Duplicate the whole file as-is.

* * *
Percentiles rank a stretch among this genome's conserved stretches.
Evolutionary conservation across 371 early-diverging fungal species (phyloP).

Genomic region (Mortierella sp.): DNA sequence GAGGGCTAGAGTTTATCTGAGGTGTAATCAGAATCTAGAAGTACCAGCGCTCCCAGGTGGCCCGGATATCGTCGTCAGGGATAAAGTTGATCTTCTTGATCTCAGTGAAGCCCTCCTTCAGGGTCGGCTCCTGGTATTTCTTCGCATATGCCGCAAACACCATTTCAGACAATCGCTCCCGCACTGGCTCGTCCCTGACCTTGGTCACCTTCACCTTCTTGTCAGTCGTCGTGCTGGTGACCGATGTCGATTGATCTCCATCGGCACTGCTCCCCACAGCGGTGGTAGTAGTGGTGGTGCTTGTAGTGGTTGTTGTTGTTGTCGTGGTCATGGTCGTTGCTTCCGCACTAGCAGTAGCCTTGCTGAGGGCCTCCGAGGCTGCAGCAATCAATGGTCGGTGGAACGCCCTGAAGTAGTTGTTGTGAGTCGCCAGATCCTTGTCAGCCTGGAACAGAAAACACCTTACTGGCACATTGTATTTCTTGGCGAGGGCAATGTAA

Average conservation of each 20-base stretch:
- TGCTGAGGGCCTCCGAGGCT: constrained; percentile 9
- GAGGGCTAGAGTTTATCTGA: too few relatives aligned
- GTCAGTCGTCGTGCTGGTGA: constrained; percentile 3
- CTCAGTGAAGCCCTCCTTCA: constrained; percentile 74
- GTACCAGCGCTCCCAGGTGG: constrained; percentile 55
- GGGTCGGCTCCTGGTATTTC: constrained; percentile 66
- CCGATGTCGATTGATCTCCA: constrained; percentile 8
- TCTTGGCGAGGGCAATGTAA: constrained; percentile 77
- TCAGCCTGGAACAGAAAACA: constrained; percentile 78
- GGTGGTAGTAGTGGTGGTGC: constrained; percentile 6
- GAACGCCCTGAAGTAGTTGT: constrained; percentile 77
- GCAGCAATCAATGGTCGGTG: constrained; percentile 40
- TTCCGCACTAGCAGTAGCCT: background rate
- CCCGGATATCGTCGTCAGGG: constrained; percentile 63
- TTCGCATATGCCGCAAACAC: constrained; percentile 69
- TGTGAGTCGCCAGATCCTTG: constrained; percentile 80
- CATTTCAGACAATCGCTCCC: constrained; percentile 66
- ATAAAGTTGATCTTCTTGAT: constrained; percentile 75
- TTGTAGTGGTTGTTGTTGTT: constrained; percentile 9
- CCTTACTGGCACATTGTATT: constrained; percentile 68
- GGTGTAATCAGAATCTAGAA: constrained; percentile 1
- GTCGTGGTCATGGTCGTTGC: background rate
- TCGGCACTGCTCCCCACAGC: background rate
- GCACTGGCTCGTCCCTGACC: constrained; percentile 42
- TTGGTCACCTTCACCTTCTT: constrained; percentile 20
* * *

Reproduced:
Percentiles rank a stretch among this genome's conserved stretches.
Evolutionary conservation across 371 early-diverging fungal species (phyloP).

Genomic region (Mortierella sp.): DNA sequence GAGGGCTAGAGTTTATCTGAGGTGTAATCAGAATCTAGAAGTACCAGCGCTCCCAGGTGGCCCGGATATCGTCGTCAGGGATAAAGTTGATCTTCTTGATCTCAGTGAAGCCCTCCTTCAGGGTCGGCTCCTGGTATTTCTTCGCATATGCCGCAAACACCATTTCAGACAATCGCTCCCGCACTGGCTCGTCCCTGACCTTGGTCACCTTCACCTTCTTGTCAGTCGTCGTGCTGGTGACCGATGTCGATTGATCTCCATCGGCACTGCTCCCCACAGCGGTGGTAGTAGTGGTGGTGCTTGTAGTGGTTGTTGTTGTTGTCGTGGTCATGGTCGTTGCTTCCGCACTAGCAGTAGCCTTGCTGAGGGCCTCCGAGGCTGCAGCAATCAATGGTCGGTGGAACGCCCTGAAGTAGTTGTTGTGAGTCGCCAGATCCTTGTCAGCCTGGAACAGAAAACACCTTACTGGCACATTGTATTTCTTGGCGAGGGCAATGTAA

Average conservation of each 20-base stretch:
- TGCTGAGGGCCTCCGAGGCT: constrained; percentile 9
- GAGGGCTAGAGTTTATCTGA: too few relatives aligned
- GTCAGTCGTCGTGCTGGTGA: constrained; percentile 3
- CTCAGTGAAGCCCTCCTTCA: constrained; percentile 74
- GTACCAGCGCTCCCAGGTGG: constrained; percentile 55
- GGGTCGGCTCCTGGTATTTC: constrained; percentile 66
- CCGATGTCGATTGATCTCCA: constrained; percentile 8
- TCTTGGCGAGGGCAATGTAA: constrained; percentile 77
- TCAGCCTGGAACAGAAAACA: constrained; percentile 78
- GGTGGTAGTAGTGGTGGTGC: constrained; percentile 6
- GAACGCCCTGAAGTAGTTGT: constrained; percentile 77
- GCAGCAATCAATGGTCGGTG: constrained; percentile 40
- TTCCGCACTAGCAGTAGCCT: background rate
- CCCGGATATCGTCGTCAGGG: constrained; percentile 63
- TTCGCATATGCCGCAAACAC: constrained; percentile 69
- TGTGAGTCGCCAGATCCTTG: constrained; percentile 80
- CATTTCAGACAATCGCTCCC: constrained; percentile 66
- ATAAAGTTGATCTTCTTGAT: constrained; percentile 75
- TTGTAGTGGTTGTTGTTGTT: constrained; percentile 9
- CCTTACTGGCACATTGTATT: constrained; percentile 68
- GGTGTAATCAGAATCTAGAA: constrained; percentile 1
- GTCGTGGTCATGGTCGTTGC: background rate
- TCGGCACTGCTCCCCACAGC: background rate
- GCACTGGCTCGTCCCTGACC: constrained; percentile 42
- TTGGTCACCTTCACCTTCTT: constrained; percentile 20